Ground rents as an investment

Auction firms report brisk sales of “ground rents” - freeholds which pay an annual income and can provide a future windfall
One reason is that savers are searching for investments that pay more than the low returns coming from bank deposits. And investing in property long-term for your pension or as a gift to children suddenly makes more sense.

Big estate landlords such as the Duke of Westminster have made fortunes out of owning freeholds. Small investors can build up a portfolio for a relatively modest outlay - under £5,000 for a single house converted into two or three flats.

England’s archaic property laws mean virtually every leaseholder has to pay a ground rent to the freeholder. Freeholds are purely an investment; you have no immediate right to live in the property. However, it is an extremely secure investment because you have the ultimate remedy: if leaseholders do not pay the ground rent, you can evict them and gain possession.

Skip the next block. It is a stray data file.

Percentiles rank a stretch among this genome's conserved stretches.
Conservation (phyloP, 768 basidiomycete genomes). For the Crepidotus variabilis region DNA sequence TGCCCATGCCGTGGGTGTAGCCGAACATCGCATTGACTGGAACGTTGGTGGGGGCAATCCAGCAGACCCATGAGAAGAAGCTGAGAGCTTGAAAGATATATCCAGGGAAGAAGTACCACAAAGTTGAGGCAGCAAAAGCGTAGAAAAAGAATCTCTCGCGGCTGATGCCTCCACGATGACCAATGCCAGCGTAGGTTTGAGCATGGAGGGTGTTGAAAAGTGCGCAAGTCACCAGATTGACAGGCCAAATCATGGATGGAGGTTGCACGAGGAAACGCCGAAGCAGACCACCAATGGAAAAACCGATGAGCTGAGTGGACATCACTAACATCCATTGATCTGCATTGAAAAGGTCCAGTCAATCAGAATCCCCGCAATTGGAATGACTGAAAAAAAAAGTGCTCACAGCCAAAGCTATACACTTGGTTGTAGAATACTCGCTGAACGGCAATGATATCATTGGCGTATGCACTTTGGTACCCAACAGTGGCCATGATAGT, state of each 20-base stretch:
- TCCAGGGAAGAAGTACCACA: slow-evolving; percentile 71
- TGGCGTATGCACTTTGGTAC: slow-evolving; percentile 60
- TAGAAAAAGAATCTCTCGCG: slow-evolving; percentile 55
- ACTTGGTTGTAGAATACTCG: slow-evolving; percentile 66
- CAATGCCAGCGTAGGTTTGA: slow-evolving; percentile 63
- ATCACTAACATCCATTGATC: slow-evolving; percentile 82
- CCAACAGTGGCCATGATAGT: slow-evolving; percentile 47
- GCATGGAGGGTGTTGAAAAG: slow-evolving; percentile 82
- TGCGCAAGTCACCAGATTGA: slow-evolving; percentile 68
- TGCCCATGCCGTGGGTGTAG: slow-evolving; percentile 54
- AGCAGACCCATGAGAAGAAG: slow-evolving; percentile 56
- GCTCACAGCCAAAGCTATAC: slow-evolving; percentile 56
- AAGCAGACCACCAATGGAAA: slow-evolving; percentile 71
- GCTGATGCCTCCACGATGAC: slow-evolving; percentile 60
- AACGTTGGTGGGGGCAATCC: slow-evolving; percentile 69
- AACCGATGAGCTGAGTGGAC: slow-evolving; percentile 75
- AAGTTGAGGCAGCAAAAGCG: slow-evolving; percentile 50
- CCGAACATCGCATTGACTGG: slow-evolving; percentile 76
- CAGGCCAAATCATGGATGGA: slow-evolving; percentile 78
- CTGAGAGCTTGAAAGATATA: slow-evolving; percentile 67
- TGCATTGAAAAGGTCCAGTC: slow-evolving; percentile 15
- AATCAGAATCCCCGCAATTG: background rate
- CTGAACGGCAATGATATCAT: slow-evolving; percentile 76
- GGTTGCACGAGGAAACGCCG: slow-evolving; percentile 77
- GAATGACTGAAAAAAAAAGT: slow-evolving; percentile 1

Typically, an investor will buy a parcel of long leases in a block of flats - say, 20 apartments each paying £200 a year, giving an income of £4,000. As a rule of thumb, ground rents sell for between 15 and 20 times the total rent you receive in a year.

The best place to buy them is at auction. Savills is selling 79 separate ground rent properties with no reserve prices at its auction next Monday 14 September (see auction news).

Ground rents that are fixed for the duration of the lease may be eroded by inflation, but usually there are set increases, perhaps after 10 or 25 years. “They’re bullet-proof investments which can be tucked away for children or grandchildren,” says Savill’s Paul Mooney.

Apart from the regular income, investors look for “angles” such as lease extensions, he adds. “For leaseholders, a lease is a diminishing asset - once it drops below 75 years, it’s difficult to get mortgage finance and therefore sell the property, so the leaseholder will have to pay the freeholder to extend the lease.” Once the lease, expires, the property normally reverts to the freeholder.

Freeholders can also generate extra income from insurance commissions when insuring the block, or by becoming managing agents and charging for their services. Building rooftop extensions on a block of flats and selling the properties is another way freeholders can make money.

An income stream is what attracts most people, but the time, energy and bother involved may be too high a price for many. “Often ground rents are bought by retired accountants who are bored with life,” confides one auctioneer.

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